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(Washington, DC) – U.S. Senator Jeanne Shaheen (D-NH) today called for action on legislation to address the growing student loan debt crisis that is hurting the economy and families in New Hampshire and across the country. On the Senate floor, Shaheen called for swift passage of the Bank on Students Emergency Loan Refinancing Act which would allow eligible borrowers with outstanding student loan debt to refinance at the lower interest rates currently offered to new borrowers.

Shaheen also announced her plan to introduce an amendment to the Bank on Students Emergency Loan Refinancing Act similar to her bill the Simplifying Access to Student Loan Information Act introduced earlier this year. This amendment would call for the development of a central online portal that will allow students to review all their federal and private student loans as well as repayment options in one place, which would in turn help students better manage, understand and repay their debt.

The full text of Senator Shaheen’s remarks as prepared for delivery are included below:

Mr. President, I rise today to discuss the pressing challenge of college affordability.

As I travel throughout New Hampshire, I continue to hear young people and their families express their deep concerns about the high cost of college and about their student loans.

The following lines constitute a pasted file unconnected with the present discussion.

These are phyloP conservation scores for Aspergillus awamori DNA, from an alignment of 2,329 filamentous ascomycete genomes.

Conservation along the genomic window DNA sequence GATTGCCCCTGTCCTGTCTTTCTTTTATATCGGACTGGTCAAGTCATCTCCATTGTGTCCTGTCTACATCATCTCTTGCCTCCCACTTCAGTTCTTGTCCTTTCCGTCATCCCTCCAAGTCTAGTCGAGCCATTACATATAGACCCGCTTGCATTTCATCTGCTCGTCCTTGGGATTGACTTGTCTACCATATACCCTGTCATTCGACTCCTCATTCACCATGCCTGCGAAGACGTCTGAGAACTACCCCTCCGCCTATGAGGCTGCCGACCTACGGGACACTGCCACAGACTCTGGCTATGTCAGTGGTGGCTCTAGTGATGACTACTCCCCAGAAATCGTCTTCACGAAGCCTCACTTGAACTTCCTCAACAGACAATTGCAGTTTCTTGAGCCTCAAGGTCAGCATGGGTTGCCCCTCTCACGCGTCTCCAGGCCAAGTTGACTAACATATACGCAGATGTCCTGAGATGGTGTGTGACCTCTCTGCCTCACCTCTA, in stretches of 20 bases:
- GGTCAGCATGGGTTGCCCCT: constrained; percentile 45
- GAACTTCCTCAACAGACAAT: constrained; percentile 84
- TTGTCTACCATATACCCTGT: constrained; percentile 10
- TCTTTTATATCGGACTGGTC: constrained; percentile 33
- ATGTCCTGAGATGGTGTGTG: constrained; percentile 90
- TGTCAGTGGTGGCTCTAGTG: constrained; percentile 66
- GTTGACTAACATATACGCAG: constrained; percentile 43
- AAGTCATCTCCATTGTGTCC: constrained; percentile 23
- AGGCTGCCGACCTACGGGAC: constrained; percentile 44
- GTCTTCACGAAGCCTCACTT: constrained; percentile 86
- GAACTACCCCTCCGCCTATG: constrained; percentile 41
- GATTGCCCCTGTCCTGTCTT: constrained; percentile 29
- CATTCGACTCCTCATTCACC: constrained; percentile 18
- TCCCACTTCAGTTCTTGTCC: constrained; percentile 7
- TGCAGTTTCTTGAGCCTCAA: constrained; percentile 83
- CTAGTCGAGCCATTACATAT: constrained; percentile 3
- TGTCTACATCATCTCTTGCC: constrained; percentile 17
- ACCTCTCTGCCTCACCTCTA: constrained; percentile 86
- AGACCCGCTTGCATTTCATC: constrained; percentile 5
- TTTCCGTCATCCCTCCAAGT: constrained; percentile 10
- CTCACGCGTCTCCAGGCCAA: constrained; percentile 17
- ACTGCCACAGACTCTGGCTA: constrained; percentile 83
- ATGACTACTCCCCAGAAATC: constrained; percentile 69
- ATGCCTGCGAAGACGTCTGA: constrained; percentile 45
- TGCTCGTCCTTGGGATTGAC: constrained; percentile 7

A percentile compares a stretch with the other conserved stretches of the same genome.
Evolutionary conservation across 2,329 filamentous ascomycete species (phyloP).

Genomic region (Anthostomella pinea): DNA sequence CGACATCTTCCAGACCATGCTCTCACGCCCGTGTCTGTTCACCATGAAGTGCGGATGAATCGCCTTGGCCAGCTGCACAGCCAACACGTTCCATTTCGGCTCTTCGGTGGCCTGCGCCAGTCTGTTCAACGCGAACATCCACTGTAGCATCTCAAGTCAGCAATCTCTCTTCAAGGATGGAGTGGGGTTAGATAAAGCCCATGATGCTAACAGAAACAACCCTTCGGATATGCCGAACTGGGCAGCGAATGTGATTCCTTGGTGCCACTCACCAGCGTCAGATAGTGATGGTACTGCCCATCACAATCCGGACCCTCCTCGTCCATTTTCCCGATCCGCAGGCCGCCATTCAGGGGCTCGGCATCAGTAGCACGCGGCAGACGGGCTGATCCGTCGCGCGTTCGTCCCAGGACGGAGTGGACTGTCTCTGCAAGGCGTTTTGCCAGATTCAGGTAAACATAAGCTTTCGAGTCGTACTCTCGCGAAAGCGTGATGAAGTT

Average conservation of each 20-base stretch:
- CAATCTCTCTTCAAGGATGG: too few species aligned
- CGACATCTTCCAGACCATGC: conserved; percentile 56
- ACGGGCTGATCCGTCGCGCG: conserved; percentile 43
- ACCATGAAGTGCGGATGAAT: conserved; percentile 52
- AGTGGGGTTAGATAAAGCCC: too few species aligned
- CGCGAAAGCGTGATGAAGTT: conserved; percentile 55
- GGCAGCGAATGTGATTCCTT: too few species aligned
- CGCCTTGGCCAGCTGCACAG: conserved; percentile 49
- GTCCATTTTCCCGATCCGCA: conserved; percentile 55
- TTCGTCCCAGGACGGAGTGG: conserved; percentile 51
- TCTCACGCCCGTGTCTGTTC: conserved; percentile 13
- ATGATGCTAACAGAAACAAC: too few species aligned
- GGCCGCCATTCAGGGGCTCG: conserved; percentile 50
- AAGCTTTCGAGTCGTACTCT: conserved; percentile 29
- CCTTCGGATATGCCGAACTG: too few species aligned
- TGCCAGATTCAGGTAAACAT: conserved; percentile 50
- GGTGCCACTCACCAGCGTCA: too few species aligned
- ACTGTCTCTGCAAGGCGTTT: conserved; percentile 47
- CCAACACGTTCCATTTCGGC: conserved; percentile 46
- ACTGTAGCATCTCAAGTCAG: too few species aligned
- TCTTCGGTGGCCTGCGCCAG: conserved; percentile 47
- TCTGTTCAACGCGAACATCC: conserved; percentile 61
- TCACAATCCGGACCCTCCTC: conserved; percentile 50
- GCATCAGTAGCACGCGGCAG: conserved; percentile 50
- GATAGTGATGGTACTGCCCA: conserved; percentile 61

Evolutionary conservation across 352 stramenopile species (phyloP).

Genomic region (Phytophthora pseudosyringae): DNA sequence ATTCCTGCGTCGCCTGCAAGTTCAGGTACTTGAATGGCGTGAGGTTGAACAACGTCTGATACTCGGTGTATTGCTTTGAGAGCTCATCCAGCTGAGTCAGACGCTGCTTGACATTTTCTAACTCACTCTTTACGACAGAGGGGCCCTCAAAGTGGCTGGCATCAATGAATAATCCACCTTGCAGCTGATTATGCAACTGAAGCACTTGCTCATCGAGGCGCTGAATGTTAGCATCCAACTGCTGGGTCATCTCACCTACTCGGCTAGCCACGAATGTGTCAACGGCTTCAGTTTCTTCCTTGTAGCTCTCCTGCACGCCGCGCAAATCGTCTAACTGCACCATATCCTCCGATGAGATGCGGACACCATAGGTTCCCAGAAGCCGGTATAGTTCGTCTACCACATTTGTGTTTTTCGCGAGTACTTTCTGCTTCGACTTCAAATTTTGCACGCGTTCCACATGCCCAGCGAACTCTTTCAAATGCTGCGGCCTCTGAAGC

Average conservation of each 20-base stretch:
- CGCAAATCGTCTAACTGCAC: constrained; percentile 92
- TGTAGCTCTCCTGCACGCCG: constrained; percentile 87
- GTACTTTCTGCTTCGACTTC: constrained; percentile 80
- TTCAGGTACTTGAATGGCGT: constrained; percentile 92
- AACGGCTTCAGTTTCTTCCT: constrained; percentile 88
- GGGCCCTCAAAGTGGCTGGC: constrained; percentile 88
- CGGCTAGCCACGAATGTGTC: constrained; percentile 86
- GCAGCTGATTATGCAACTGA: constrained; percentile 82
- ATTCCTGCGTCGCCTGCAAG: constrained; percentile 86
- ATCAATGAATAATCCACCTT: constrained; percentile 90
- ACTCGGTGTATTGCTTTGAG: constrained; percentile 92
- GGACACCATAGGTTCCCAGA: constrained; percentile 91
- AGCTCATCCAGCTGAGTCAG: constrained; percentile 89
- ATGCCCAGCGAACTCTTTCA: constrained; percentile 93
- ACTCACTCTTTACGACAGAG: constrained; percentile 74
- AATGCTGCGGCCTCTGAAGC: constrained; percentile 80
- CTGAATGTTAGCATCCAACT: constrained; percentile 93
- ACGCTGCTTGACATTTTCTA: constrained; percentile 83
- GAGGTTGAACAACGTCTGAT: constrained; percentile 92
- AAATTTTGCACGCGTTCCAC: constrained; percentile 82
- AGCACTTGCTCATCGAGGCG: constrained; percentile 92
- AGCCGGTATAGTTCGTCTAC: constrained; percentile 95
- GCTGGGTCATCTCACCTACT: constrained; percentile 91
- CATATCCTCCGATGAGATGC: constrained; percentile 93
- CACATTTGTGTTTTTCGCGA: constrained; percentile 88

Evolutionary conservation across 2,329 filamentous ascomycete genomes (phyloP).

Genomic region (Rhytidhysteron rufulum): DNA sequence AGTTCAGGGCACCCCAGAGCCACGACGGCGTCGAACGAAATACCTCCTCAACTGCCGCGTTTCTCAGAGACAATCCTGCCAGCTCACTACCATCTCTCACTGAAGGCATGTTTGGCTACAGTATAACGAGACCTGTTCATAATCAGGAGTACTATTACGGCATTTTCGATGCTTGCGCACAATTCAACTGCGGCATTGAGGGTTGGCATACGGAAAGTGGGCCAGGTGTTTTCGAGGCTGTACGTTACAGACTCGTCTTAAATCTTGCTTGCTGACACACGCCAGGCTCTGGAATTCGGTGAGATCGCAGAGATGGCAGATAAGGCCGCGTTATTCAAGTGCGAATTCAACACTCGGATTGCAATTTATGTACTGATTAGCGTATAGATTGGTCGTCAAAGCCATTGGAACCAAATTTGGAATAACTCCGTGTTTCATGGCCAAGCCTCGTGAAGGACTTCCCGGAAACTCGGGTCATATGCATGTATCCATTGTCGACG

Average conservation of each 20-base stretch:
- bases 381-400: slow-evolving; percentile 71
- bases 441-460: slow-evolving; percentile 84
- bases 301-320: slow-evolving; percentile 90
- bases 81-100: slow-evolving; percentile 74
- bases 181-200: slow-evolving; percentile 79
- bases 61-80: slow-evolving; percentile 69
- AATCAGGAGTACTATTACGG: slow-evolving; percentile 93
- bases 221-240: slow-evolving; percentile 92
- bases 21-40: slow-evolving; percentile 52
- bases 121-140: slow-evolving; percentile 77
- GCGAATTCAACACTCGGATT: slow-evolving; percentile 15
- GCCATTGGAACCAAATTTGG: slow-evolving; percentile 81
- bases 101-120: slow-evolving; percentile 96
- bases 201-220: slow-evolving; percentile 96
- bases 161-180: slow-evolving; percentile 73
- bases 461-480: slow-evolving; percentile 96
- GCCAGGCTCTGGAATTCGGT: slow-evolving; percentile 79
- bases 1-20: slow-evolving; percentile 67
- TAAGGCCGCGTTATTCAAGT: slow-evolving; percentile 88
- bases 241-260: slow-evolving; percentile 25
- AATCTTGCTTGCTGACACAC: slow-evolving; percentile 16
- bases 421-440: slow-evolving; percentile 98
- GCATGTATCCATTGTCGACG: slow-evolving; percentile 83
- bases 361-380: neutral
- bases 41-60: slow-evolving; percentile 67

In New Hampshire, this problem is especially significant, as my state ranks second highest in the nation for the proportion of students graduating school with debt and for the average debt amount per graduate -- 74 percent of our state’s college graduates hold debt, carrying an average balance of nearly $33,000 each.

I’ve heard from some people who feel that they will never be able to get out from under the burden of their student debt.

We all know that obtaining a college education has long been viewed as a step that can propel Americans into the middle class, allowing them to pursue goals like opening a business or purchasing a home.

However, education costs have increased at four times the rate of inflation from 1985 to 2011.

This is a problem that has both short-term and long-term implications for our citizens who want to continue their education after high school.

This is also a problem that has serious long-term implications for our nation’s economy. 

According to the Consumer Financial Protection Bureau, approximately 40 million Americans hold more than $1.2 trillion dollars in student loan debt.

The agency also indicates that student loan debt has exceeded credit card debt in the country and is exceeded only by home mortgages.

And while Americans are struggling to pay back this staggering debt, it is projected that the federal government will earn $66 billion in profits from its role in student lending between 2007 and 2012.  This is not right.

Clearly it is time for Congress to take action to help individuals with student debt. It is time to help them reclaim their American dream and have a chance at pursuing the goals that drove them to higher education in the first place.